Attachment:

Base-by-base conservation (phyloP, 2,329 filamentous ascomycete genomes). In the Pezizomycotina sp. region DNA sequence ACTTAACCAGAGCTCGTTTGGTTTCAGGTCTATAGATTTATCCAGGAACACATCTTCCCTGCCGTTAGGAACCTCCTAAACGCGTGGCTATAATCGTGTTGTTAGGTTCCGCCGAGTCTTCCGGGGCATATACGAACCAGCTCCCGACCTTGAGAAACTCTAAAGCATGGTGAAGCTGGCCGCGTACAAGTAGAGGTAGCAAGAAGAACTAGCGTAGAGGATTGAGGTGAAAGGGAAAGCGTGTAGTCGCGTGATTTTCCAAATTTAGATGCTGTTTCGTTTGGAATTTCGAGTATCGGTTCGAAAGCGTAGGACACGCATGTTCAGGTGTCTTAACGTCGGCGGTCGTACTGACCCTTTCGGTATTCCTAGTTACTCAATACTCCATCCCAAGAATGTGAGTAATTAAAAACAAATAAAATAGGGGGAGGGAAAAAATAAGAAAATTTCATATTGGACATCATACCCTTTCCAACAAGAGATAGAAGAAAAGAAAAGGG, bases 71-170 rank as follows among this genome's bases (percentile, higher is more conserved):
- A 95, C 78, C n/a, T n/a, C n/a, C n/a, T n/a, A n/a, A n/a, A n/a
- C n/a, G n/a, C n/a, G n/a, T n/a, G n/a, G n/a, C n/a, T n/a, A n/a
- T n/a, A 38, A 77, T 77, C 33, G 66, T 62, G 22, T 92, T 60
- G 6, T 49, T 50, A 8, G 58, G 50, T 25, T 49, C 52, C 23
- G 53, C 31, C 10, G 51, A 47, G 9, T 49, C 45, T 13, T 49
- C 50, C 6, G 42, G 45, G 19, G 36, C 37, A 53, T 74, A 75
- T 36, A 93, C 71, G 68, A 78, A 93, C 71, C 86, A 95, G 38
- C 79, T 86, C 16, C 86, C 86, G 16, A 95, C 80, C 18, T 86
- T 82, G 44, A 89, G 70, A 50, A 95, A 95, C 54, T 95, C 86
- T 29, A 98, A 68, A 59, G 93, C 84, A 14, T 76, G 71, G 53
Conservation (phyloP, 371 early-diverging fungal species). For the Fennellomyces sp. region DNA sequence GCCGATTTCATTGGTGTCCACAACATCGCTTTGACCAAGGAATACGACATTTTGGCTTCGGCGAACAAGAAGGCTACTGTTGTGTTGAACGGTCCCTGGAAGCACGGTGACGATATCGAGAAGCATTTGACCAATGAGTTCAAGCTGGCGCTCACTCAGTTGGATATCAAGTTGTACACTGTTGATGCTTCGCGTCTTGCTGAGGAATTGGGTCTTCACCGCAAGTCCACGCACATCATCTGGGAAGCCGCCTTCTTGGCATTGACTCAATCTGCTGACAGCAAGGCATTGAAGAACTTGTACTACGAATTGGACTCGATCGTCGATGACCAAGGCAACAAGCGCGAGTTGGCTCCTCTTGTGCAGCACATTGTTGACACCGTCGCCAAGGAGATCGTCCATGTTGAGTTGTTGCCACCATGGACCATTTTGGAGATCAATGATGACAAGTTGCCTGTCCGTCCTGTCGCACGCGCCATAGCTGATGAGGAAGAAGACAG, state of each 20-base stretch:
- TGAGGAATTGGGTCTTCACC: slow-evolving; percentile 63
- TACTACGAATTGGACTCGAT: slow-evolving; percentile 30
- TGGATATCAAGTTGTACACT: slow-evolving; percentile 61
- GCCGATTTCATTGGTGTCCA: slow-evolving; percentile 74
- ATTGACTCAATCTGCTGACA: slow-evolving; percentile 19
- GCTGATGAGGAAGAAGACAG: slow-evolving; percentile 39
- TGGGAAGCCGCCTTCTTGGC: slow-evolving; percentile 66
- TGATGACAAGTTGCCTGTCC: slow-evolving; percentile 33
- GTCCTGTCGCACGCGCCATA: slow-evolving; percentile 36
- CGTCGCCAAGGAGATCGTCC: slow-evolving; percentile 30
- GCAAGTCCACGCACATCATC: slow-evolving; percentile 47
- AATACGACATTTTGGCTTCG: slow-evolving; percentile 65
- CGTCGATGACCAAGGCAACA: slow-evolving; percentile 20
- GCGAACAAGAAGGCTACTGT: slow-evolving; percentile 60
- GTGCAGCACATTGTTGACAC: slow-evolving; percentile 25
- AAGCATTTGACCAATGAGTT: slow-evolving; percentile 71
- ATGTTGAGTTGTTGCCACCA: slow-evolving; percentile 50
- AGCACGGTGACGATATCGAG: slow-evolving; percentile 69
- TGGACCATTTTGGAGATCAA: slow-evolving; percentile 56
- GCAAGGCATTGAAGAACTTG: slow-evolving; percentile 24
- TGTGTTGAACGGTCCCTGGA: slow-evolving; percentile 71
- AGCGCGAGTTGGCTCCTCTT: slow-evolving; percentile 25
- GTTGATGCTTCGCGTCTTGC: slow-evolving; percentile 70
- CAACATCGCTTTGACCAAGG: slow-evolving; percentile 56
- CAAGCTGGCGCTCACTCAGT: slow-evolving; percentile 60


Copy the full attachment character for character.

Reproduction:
Base-by-base conservation (phyloP, 2,329 filamentous ascomycete genomes). In the Pezizomycotina sp. region DNA sequence ACTTAACCAGAGCTCGTTTGGTTTCAGGTCTATAGATTTATCCAGGAACACATCTTCCCTGCCGTTAGGAACCTCCTAAACGCGTGGCTATAATCGTGTTGTTAGGTTCCGCCGAGTCTTCCGGGGCATATACGAACCAGCTCCCGACCTTGAGAAACTCTAAAGCATGGTGAAGCTGGCCGCGTACAAGTAGAGGTAGCAAGAAGAACTAGCGTAGAGGATTGAGGTGAAAGGGAAAGCGTGTAGTCGCGTGATTTTCCAAATTTAGATGCTGTTTCGTTTGGAATTTCGAGTATCGGTTCGAAAGCGTAGGACACGCATGTTCAGGTGTCTTAACGTCGGCGGTCGTACTGACCCTTTCGGTATTCCTAGTTACTCAATACTCCATCCCAAGAATGTGAGTAATTAAAAACAAATAAAATAGGGGGAGGGAAAAAATAAGAAAATTTCATATTGGACATCATACCCTTTCCAACAAGAGATAGAAGAAAAGAAAAGGG, bases 71-170 rank as follows among this genome's bases (percentile, higher is more conserved):
- A 95, C 78, C n/a, T n/a, C n/a, C n/a, T n/a, A n/a, A n/a, A n/a
- C n/a, G n/a, C n/a, G n/a, T n/a, G n/a, G n/a, C n/a, T n/a, A n/a
- T n/a, A 38, A 77, T 77, C 33, G 66, T 62, G 22, T 92, T 60
- G 6, T 49, T 50, A 8, G 58, G 50, T 25, T 49, C 52, C 23
- G 53, C 31, C 10, G 51, A 47, G 9, T 49, C 45, T 13, T 49
- C 50, C 6, G 42, G 45, G 19, G 36, C 37, A 53, T 74, A 75
- T 36, A 93, C 71, G 68, A 78, A 93, C 71, C 86, A 95, G 38
- C 79, T 86, C 16, C 86, C 86, G 16, A 95, C 80, C 18, T 86
- T 82, G 44, A 89, G 70, A 50, A 95, A 95, C 54, T 95, C 86
- T 29, A 98, A 68, A 59, G 93, C 84, A 14, T 76, G 71, G 53
Conservation (phyloP, 371 early-diverging fungal species). For the Fennellomyces sp. region DNA sequence GCCGATTTCATTGGTGTCCACAACATCGCTTTGACCAAGGAATACGACATTTTGGCTTCGGCGAACAAGAAGGCTACTGTTGTGTTGAACGGTCCCTGGAAGCACGGTGACGATATCGAGAAGCATTTGACCAATGAGTTCAAGCTGGCGCTCACTCAGTTGGATATCAAGTTGTACACTGTTGATGCTTCGCGTCTTGCTGAGGAATTGGGTCTTCACCGCAAGTCCACGCACATCATCTGGGAAGCCGCCTTCTTGGCATTGACTCAATCTGCTGACAGCAAGGCATTGAAGAACTTGTACTACGAATTGGACTCGATCGTCGATGACCAAGGCAACAAGCGCGAGTTGGCTCCTCTTGTGCAGCACATTGTTGACACCGTCGCCAAGGAGATCGTCCATGTTGAGTTGTTGCCACCATGGACCATTTTGGAGATCAATGATGACAAGTTGCCTGTCCGTCCTGTCGCACGCGCCATAGCTGATGAGGAAGAAGACAG, state of each 20-base stretch:
- TGAGGAATTGGGTCTTCACC: slow-evolving; percentile 63
- TACTACGAATTGGACTCGAT: slow-evolving; percentile 30
- TGGATATCAAGTTGTACACT: slow-evolving; percentile 61
- GCCGATTTCATTGGTGTCCA: slow-evolving; percentile 74
- ATTGACTCAATCTGCTGACA: slow-evolving; percentile 19
- GCTGATGAGGAAGAAGACAG: slow-evolving; percentile 39
- TGGGAAGCCGCCTTCTTGGC: slow-evolving; percentile 66
- TGATGACAAGTTGCCTGTCC: slow-evolving; percentile 33
- GTCCTGTCGCACGCGCCATA: slow-evolving; percentile 36
- CGTCGCCAAGGAGATCGTCC: slow-evolving; percentile 30
- GCAAGTCCACGCACATCATC: slow-evolving; percentile 47
- AATACGACATTTTGGCTTCG: slow-evolving; percentile 65
- CGTCGATGACCAAGGCAACA: slow-evolving; percentile 20
- GCGAACAAGAAGGCTACTGT: slow-evolving; percentile 60
- GTGCAGCACATTGTTGACAC: slow-evolving; percentile 25
- AAGCATTTGACCAATGAGTT: slow-evolving; percentile 71
- ATGTTGAGTTGTTGCCACCA: slow-evolving; percentile 50
- AGCACGGTGACGATATCGAG: slow-evolving; percentile 69
- TGGACCATTTTGGAGATCAA: slow-evolving; percentile 56
- GCAAGGCATTGAAGAACTTG: slow-evolving; percentile 24
- TGTGTTGAACGGTCCCTGGA: slow-evolving; percentile 71
- AGCGCGAGTTGGCTCCTCTT: slow-evolving; percentile 25
- GTTGATGCTTCGCGTCTTGC: slow-evolving; percentile 70
- CAACATCGCTTTGACCAAGG: slow-evolving; percentile 56
- CAAGCTGGCGCTCACTCAGT: slow-evolving; percentile 60